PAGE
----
Announcements

Upcoming Front Porch Club Meeting

Mark your calendars!  The next Front Porch Club Meeting is February 21st at 4:30 pm.  Join us in person or connect by Zoom.  We hope to see you there!

Become a Member of the ReACH Center

Do you have an interest in the health of San Antonio and the South Texas region?  Become a member of the ReACH Cenrer!  Membership is free provides the opportunity to get involved with shaping the future of population health, clinical and translational research in South Texas!  For more information and to sign up click here!

ReACH Scholar Bertha "Penny" Flores, PhD, APRN, WHNP-BC Selected for the National Hispanic Health Foundation (NHHF) PCORI Hispanic Patient-Centered Health Research Mentorship Program

ReACH Scholar Bertha "Penny" Flores, PhD, APRN, WHNP-BC was recently selected for the the National Hispanic Health Foundation (NHHF) PCORI Hispanic Patient-Centered Health Research Mentorship Program. This unique mentorship and training program provides individualized mentoring by Hispanic senior faculty researchers, networking with PCOR experts and other researchers in Hispanic health equity, skills building for career development, a two day in-person PCOR training with a special session to present your research.  Congratulations Dr. Flores!

Contact Us

7411 John Smith Road

Suite 1050

San Antonio, TX

78229

 

Tel: 210-562-5551

Fax: 210-562-5560

Alarming new CDC numbers on viral hepatitis in the United States

Last month, the Centers for Disease Control and Prevention (CDC) released new surveillance data on viral hepatitis in the United States.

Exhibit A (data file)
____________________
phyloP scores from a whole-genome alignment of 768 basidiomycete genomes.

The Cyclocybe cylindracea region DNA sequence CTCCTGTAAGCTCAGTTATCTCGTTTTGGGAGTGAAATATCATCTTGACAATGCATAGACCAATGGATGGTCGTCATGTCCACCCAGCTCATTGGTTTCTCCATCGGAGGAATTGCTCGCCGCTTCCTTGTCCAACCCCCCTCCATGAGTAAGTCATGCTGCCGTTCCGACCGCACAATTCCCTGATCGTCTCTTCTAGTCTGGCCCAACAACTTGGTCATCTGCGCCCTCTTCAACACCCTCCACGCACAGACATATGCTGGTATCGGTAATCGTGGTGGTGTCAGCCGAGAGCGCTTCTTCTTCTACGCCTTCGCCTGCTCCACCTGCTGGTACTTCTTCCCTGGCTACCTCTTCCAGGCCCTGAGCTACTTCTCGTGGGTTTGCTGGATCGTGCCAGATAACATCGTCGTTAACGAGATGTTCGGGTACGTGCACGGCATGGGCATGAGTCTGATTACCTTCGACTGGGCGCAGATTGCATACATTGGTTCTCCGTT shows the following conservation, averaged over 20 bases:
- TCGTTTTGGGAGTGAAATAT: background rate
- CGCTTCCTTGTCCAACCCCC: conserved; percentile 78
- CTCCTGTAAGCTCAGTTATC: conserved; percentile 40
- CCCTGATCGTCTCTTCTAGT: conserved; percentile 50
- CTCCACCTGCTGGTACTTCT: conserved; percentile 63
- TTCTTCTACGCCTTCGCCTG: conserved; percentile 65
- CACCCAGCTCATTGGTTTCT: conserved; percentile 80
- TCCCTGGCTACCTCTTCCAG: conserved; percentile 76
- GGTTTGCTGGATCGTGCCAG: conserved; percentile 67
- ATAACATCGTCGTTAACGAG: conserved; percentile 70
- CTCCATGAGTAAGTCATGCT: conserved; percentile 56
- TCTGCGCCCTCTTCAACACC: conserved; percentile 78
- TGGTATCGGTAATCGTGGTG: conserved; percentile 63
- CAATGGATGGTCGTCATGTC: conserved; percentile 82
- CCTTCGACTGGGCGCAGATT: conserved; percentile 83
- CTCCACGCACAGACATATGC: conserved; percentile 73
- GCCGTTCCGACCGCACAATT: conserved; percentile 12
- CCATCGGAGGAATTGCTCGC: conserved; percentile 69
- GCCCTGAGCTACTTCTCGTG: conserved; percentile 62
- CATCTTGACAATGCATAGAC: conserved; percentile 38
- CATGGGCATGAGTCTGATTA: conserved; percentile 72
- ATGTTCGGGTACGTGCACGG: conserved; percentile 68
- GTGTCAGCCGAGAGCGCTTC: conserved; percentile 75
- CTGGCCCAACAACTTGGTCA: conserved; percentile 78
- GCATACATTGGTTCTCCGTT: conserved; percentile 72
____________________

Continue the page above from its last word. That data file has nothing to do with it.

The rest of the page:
The numbers paint a grim picture.

  • From 2010 to 2016, reported cases of acute hepatitis C (HCV) increased 3.5-fold.
  • Between 2015 and 2016, the number of reported cases of HCV increased 21.8 percent.
  • In 2016, an estimated 41,200 new HCV infections were reported.
  • In 2016, American Indians/Alaska Natives had the highest HCV-related mortality rate compared with other racial/ethnic populations, and persons aged 55–64 years had the highest HCV-related mortality rate compared with other age groups.

These data confirm that high rates of injection drug use, lack of sterile equipment, and the unavailability of testing and treatment for lower-income and incarcerated people contribute to the epidemic of viral hepatitis.  

The ReACH Center has several ongoing programs that strive to Screen, Treat, or Prevent (STOP) liver cancer and failure in Texans through one-time baby boomer screening for HCV, education and community collaboration, practice transformation in medically underserved areas with a lack of access to specialist care and policy advocacy.  To learn more about our STOP HCC-HCV program please visit http://stophepatitisc.com/.